The Portland Bureau of Transportation will move forward with a pilot of a full median traffic diverter on Northeast Alameda at Fremont.
The move comes after months of back-and-forth with the Beaumont-Wilshire Neighborhood Association after they voted against the idea back in March.
At issue is an effort to improve safety on Fremont, a neighborhood collector that has come under scrutiny by both neighborhood residents and PBOT for excessive driving speeds and crashes. Alameda rose to the top because it’s a major north-south bicycle greenway that has seen an increase in cars and cut-through traffic.
When PBOT proposed a full diverter at the intersection, some BWNA leaders and residents objected to it. They cited myriad reasons for their opposition and ultimately the BWNA board voted 7-4 against it. While some people thought the vote was binding, PBOT never saw it as such and continued to work toward a solution.
In April, the BWNA formed a sub-committee to come up with their own proposal. Leaders of that committee maintained that Alameda was wide enough for the car and bike traffic to co-exist and that, perhaps it shouldn’t be considered a greenway at all. PBOT wasn’t having it.
“Since [NE Alameda] functions as a neighborhood collector, the volume is higher than narrower local streets. This begs the question – Why was Alameda selected and is it the widest street identified as a Greenway?” a BWNA leader emailed to PBOT Neighborhood Greenways Program Coordinator Scott Cohen.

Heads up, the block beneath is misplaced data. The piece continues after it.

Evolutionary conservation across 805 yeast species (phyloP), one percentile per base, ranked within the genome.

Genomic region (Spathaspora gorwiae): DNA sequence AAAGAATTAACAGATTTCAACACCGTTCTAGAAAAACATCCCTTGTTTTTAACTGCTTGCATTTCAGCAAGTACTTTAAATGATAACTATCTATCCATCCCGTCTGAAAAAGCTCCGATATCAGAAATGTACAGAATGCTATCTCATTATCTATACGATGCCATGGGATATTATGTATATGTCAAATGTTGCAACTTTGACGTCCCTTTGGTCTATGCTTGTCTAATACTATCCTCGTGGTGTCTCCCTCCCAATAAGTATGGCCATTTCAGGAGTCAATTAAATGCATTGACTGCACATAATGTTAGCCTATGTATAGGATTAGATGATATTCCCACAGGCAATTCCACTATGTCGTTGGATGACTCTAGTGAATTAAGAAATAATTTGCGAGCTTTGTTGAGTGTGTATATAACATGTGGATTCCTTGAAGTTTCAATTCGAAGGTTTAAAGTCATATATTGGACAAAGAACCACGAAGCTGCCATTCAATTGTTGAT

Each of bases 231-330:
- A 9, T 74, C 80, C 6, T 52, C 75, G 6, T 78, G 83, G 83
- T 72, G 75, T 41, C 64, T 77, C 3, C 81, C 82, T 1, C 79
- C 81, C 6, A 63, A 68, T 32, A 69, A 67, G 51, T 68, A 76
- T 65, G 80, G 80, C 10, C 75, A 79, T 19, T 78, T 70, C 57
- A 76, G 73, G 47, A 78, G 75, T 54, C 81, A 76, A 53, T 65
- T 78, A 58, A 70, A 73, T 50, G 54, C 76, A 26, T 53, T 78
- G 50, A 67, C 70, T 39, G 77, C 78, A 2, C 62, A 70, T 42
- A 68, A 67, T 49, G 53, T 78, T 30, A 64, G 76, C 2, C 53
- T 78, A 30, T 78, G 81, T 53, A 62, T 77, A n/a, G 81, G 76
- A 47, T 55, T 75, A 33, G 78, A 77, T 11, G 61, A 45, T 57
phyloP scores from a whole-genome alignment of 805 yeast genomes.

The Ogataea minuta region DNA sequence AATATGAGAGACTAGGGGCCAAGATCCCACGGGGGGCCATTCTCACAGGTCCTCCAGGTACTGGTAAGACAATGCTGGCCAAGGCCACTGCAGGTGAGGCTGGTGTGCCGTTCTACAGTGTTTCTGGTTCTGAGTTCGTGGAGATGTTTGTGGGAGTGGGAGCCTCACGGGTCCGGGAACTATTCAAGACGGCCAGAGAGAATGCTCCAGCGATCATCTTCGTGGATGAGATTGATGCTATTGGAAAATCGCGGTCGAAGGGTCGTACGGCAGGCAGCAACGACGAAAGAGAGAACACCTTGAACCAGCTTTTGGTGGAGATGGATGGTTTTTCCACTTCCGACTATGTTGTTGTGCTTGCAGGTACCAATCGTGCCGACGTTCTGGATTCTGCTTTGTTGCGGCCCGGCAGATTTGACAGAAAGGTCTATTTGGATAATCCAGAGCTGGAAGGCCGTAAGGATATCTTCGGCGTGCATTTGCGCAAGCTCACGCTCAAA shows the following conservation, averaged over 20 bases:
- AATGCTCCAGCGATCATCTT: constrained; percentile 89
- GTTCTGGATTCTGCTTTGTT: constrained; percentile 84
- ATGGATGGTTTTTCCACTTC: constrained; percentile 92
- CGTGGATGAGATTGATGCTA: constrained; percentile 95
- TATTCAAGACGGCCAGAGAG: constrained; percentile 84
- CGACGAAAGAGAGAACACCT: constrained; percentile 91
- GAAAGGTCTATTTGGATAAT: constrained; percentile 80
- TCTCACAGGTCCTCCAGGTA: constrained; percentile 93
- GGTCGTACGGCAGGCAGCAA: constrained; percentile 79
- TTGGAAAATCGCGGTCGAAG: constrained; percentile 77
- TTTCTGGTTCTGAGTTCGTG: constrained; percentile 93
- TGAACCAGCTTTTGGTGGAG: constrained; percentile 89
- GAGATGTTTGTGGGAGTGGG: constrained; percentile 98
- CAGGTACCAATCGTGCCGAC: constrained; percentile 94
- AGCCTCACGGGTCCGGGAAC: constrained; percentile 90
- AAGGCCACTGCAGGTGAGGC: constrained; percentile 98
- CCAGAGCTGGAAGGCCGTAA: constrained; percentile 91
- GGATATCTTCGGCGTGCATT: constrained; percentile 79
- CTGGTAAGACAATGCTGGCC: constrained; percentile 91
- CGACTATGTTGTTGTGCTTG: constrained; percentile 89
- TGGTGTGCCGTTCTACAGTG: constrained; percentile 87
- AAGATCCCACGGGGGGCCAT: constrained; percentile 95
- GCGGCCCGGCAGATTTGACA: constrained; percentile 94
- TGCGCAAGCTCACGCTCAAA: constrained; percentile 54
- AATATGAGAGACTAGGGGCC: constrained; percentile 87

“Despite your consistent suggestions, NE Alameda does not function as a collector, it functions as a cut-through route for people avoiding the collectors,” Cohen replied. He also made it clear he was tired of all the process-related back-and-forth. “Slow Streets [Program] staff has been connecting with the neighborhood about this intersection since April 2021 on a solution and delaying is not an option,” he wrote.
For the past three months, Cohen and PBOT have worked with BWNA to create a different design proposal at Alameda and Fremont. But in the end, PBOT decided their proposal that the neighborhood voted against in March achieved more of the goals of the project.
According to the project website that launched today, PBOT plans to install plastic curbs and posts on the centerline of Fremont with cut-outs so bicycle riders can pass through. Car users will be prevented from turning left from Alameda to Fremont or vice versa.
PBOT says the design will reduce crashes, create a safer crossing, and reduce car use on the Alameda bicycle greenway. They will consider this a pilot installation and will monitor street usage at 15 locations for one year to decide if the new diverter should be made permanent. They expect the work to be done on the estimated $10,000 project sometime this summer or early fall.
UPDATE, 7:50 am on 7/20: This post initially said that PBOT and the BWNA neighborhood association agreed on the diverter in the end. That was inaccurate. BWNA did not support PBOT’s ultimate decision to move forward with the diverter. I’ve edited the story to reflect this and regret the error.